WELCOME FROM THE DEANS
You may be aware that veteran GSBS Dean, George Stancel, Ph.D., has moved to a new position of vice president
for academic and research affairs at The University of Texas Health Science Center at Houston (UTHealth). We
sincerely thank Dr. Stancel for his 13 years of outstanding leadership at GSBS. Following a year’s national search
and deliberation, UTHealth and The University of Texas MD Anderson Cancer Center (MD Anderson) together
have created a dual deanship to provide overarching leadership and guidance for GSBS.
For this purpose, we introduce ourselves: Michelle Barton, Ph.D., professor in the Department of Biochemistry
and Molecular Biology at MD Anderson, and Michael Blackburn, Ph.D., professor and vice chair in the
Department of Biochemistry and Molecular Biology at UTHealth Medical School. Because of the unique
collaboration of these institutions we are delighted to serve jointly in the positions of deans of the Graduate
School of Biomedical Sciences.
Strengths in both research and education are needed to be effective leaders of a major graduate school. Here is a
brief picture of our capabilities:
Dr. Barton: I earned my Ph.D. in biochemistry from the University of Illinois at Urbana-Champaign in 1989.
From 1989 to 1994, I was a postdoctoral fellow at the Salk Institute for Biological Studies in La Jolla, California.
I served on the faculty at the University of Cincinnati before joining MD Anderson in 2000. I have been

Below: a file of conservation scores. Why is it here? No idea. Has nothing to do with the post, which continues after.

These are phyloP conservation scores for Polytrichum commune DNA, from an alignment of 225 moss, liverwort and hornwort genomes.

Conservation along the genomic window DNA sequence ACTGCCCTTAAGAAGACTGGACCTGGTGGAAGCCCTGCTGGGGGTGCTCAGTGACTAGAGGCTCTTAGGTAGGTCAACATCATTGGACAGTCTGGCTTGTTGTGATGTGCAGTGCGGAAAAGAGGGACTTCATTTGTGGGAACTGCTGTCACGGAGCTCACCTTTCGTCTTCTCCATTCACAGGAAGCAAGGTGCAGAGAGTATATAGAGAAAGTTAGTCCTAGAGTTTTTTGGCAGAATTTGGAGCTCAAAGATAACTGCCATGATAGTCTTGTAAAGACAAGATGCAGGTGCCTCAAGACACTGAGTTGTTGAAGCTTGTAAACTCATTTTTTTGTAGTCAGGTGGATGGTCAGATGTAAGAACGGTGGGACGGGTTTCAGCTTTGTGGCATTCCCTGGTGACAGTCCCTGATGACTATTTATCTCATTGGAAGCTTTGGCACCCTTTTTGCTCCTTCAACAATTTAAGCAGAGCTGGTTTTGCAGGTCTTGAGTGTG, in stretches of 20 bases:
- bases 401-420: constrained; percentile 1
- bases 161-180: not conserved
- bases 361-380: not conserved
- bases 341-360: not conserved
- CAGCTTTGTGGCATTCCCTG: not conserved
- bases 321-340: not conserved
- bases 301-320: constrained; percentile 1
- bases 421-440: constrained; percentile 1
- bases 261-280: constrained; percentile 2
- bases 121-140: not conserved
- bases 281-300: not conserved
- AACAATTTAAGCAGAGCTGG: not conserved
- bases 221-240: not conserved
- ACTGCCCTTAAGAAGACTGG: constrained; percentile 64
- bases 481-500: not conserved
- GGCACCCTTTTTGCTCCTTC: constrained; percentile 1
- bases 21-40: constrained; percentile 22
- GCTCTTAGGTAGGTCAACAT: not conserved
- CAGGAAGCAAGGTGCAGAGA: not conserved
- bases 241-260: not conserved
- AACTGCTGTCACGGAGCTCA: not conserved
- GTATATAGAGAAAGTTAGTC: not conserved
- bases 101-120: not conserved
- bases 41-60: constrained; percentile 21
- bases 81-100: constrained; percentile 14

a member of the GSBS faculty since my arrival at MD Anderson, and my research is supported by the
National Institutes of Health (NIH) and more recently by two major awards from the Cancer Prevention and
Research Institute of Texas (CPRIT).
Dr. Blackburn: I earned my Ph.D. in developmental biology from Thomas Jefferson University in Philadelphia in
1993. From 1993 to 1997, I was a NIH postdoctoral fellow in the Department of Biochemistry at Baylor College
of Medicine. I’m a faculty member in the Department of Biochemistry and Molecular Biology at UTHealth
Medical School and have been a member of the GSBS faculty since 1997. My work has been continuously funded
by the NIH for 15 years, and I have received several awards including an American Lung Association Career
Development Award and a Young Investigator Award from the American Asthma Foundation.
Our vision for the Graduate School, which we shared with GSBS faculty and students in town hall meetings
in July, is to create a collaborative and innovative academic environment that inspires and lays the foundation
for new generations of biomedical scientists to realize their potential, commit to success and make discoveries
that have major impact on the treatment of diseases worldwide, and provide an unprecedented breadth of
opportunities for today’s outstanding graduate students to train with leading biomedical scientists at MD Anderson
Michelle Barton, Ph.D.
Michael Blackburn, Ph.D.